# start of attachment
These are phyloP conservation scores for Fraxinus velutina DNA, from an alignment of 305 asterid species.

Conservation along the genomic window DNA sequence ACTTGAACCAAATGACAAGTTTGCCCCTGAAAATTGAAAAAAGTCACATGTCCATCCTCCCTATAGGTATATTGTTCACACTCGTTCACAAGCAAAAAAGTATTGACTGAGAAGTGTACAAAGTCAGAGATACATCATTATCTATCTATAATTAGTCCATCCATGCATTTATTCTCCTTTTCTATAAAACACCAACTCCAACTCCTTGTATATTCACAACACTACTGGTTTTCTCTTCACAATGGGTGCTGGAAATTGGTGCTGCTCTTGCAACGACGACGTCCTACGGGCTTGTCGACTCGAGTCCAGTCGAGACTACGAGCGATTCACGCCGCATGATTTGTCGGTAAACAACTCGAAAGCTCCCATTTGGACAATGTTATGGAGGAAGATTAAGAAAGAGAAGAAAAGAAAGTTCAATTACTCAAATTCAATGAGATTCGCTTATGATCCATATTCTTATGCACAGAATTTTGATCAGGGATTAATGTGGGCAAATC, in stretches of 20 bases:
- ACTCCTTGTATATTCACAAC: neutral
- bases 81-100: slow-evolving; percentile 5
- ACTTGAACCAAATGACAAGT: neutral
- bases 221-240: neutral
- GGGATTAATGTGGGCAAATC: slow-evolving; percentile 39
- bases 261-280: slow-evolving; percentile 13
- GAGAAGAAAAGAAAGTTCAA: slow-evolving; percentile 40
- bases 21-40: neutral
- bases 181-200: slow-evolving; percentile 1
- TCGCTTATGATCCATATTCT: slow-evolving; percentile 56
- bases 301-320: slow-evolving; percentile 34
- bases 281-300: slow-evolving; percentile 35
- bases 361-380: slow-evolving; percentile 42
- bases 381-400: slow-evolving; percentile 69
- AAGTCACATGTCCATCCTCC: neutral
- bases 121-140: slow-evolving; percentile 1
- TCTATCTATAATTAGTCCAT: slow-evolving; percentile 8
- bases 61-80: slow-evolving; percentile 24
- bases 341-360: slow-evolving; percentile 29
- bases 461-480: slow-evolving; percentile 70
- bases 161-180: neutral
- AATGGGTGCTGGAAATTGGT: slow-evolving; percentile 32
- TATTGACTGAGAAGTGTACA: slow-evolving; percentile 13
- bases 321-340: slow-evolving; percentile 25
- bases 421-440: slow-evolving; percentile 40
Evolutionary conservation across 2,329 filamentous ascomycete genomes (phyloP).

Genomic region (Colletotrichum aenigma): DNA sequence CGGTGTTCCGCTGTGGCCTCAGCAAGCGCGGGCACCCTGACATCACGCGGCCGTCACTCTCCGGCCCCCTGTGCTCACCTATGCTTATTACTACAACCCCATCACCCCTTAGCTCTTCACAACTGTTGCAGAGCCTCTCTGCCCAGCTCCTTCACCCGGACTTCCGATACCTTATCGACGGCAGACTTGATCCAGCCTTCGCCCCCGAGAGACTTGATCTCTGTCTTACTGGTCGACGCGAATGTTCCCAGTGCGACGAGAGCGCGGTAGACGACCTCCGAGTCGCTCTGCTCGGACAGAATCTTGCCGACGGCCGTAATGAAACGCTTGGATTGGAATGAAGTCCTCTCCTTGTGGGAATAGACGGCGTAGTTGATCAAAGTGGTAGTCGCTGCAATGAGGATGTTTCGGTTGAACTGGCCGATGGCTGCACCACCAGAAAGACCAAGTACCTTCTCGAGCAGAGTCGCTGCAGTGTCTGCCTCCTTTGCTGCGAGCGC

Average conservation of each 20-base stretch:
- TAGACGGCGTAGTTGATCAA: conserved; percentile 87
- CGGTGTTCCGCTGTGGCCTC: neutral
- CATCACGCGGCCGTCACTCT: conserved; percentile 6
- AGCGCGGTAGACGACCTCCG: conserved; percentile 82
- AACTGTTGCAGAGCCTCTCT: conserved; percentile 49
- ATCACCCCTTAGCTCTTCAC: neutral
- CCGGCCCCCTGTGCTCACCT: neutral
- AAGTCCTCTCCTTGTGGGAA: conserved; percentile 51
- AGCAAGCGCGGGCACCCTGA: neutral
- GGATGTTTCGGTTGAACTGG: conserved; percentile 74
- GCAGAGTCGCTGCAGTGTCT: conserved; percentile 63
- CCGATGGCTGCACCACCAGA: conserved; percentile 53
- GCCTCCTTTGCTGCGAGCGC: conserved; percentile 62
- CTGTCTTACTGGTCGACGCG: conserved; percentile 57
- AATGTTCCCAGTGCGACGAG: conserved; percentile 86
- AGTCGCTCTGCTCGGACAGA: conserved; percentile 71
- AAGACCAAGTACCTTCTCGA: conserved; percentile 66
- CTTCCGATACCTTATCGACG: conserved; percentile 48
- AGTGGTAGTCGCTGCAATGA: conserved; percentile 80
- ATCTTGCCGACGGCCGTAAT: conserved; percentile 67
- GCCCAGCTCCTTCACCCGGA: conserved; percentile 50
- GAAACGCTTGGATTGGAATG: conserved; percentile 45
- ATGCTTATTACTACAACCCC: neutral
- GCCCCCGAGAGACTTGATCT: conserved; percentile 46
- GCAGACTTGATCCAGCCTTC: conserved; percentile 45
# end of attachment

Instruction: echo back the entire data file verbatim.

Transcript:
These are phyloP conservation scores for Fraxinus velutina DNA, from an alignment of 305 asterid species.

Conservation along the genomic window DNA sequence ACTTGAACCAAATGACAAGTTTGCCCCTGAAAATTGAAAAAAGTCACATGTCCATCCTCCCTATAGGTATATTGTTCACACTCGTTCACAAGCAAAAAAGTATTGACTGAGAAGTGTACAAAGTCAGAGATACATCATTATCTATCTATAATTAGTCCATCCATGCATTTATTCTCCTTTTCTATAAAACACCAACTCCAACTCCTTGTATATTCACAACACTACTGGTTTTCTCTTCACAATGGGTGCTGGAAATTGGTGCTGCTCTTGCAACGACGACGTCCTACGGGCTTGTCGACTCGAGTCCAGTCGAGACTACGAGCGATTCACGCCGCATGATTTGTCGGTAAACAACTCGAAAGCTCCCATTTGGACAATGTTATGGAGGAAGATTAAGAAAGAGAAGAAAAGAAAGTTCAATTACTCAAATTCAATGAGATTCGCTTATGATCCATATTCTTATGCACAGAATTTTGATCAGGGATTAATGTGGGCAAATC, in stretches of 20 bases:
- ACTCCTTGTATATTCACAAC: neutral
- bases 81-100: slow-evolving; percentile 5
- ACTTGAACCAAATGACAAGT: neutral
- bases 221-240: neutral
- GGGATTAATGTGGGCAAATC: slow-evolving; percentile 39
- bases 261-280: slow-evolving; percentile 13
- GAGAAGAAAAGAAAGTTCAA: slow-evolving; percentile 40
- bases 21-40: neutral
- bases 181-200: slow-evolving; percentile 1
- TCGCTTATGATCCATATTCT: slow-evolving; percentile 56
- bases 301-320: slow-evolving; percentile 34
- bases 281-300: slow-evolving; percentile 35
- bases 361-380: slow-evolving; percentile 42
- bases 381-400: slow-evolving; percentile 69
- AAGTCACATGTCCATCCTCC: neutral
- bases 121-140: slow-evolving; percentile 1
- TCTATCTATAATTAGTCCAT: slow-evolving; percentile 8
- bases 61-80: slow-evolving; percentile 24
- bases 341-360: slow-evolving; percentile 29
- bases 461-480: slow-evolving; percentile 70
- bases 161-180: neutral
- AATGGGTGCTGGAAATTGGT: slow-evolving; percentile 32
- TATTGACTGAGAAGTGTACA: slow-evolving; percentile 13
- bases 321-340: slow-evolving; percentile 25
- bases 421-440: slow-evolving; percentile 40
Evolutionary conservation across 2,329 filamentous ascomycete genomes (phyloP).

Genomic region (Colletotrichum aenigma): DNA sequence CGGTGTTCCGCTGTGGCCTCAGCAAGCGCGGGCACCCTGACATCACGCGGCCGTCACTCTCCGGCCCCCTGTGCTCACCTATGCTTATTACTACAACCCCATCACCCCTTAGCTCTTCACAACTGTTGCAGAGCCTCTCTGCCCAGCTCCTTCACCCGGACTTCCGATACCTTATCGACGGCAGACTTGATCCAGCCTTCGCCCCCGAGAGACTTGATCTCTGTCTTACTGGTCGACGCGAATGTTCCCAGTGCGACGAGAGCGCGGTAGACGACCTCCGAGTCGCTCTGCTCGGACAGAATCTTGCCGACGGCCGTAATGAAACGCTTGGATTGGAATGAAGTCCTCTCCTTGTGGGAATAGACGGCGTAGTTGATCAAAGTGGTAGTCGCTGCAATGAGGATGTTTCGGTTGAACTGGCCGATGGCTGCACCACCAGAAAGACCAAGTACCTTCTCGAGCAGAGTCGCTGCAGTGTCTGCCTCCTTTGCTGCGAGCGC

Average conservation of each 20-base stretch:
- TAGACGGCGTAGTTGATCAA: conserved; percentile 87
- CGGTGTTCCGCTGTGGCCTC: neutral
- CATCACGCGGCCGTCACTCT: conserved; percentile 6
- AGCGCGGTAGACGACCTCCG: conserved; percentile 82
- AACTGTTGCAGAGCCTCTCT: conserved; percentile 49
- ATCACCCCTTAGCTCTTCAC: neutral
- CCGGCCCCCTGTGCTCACCT: neutral
- AAGTCCTCTCCTTGTGGGAA: conserved; percentile 51
- AGCAAGCGCGGGCACCCTGA: neutral
- GGATGTTTCGGTTGAACTGG: conserved; percentile 74
- GCAGAGTCGCTGCAGTGTCT: conserved; percentile 63
- CCGATGGCTGCACCACCAGA: conserved; percentile 53
- GCCTCCTTTGCTGCGAGCGC: conserved; percentile 62
- CTGTCTTACTGGTCGACGCG: conserved; percentile 57
- AATGTTCCCAGTGCGACGAG: conserved; percentile 86
- AGTCGCTCTGCTCGGACAGA: conserved; percentile 71
- AAGACCAAGTACCTTCTCGA: conserved; percentile 66
- CTTCCGATACCTTATCGACG: conserved; percentile 48
- AGTGGTAGTCGCTGCAATGA: conserved; percentile 80
- ATCTTGCCGACGGCCGTAAT: conserved; percentile 67
- GCCCAGCTCCTTCACCCGGA: conserved; percentile 50
- GAAACGCTTGGATTGGAATG: conserved; percentile 45
- ATGCTTATTACTACAACCCC: neutral
- GCCCCCGAGAGACTTGATCT: conserved; percentile 46
- GCAGACTTGATCCAGCCTTC: conserved; percentile 45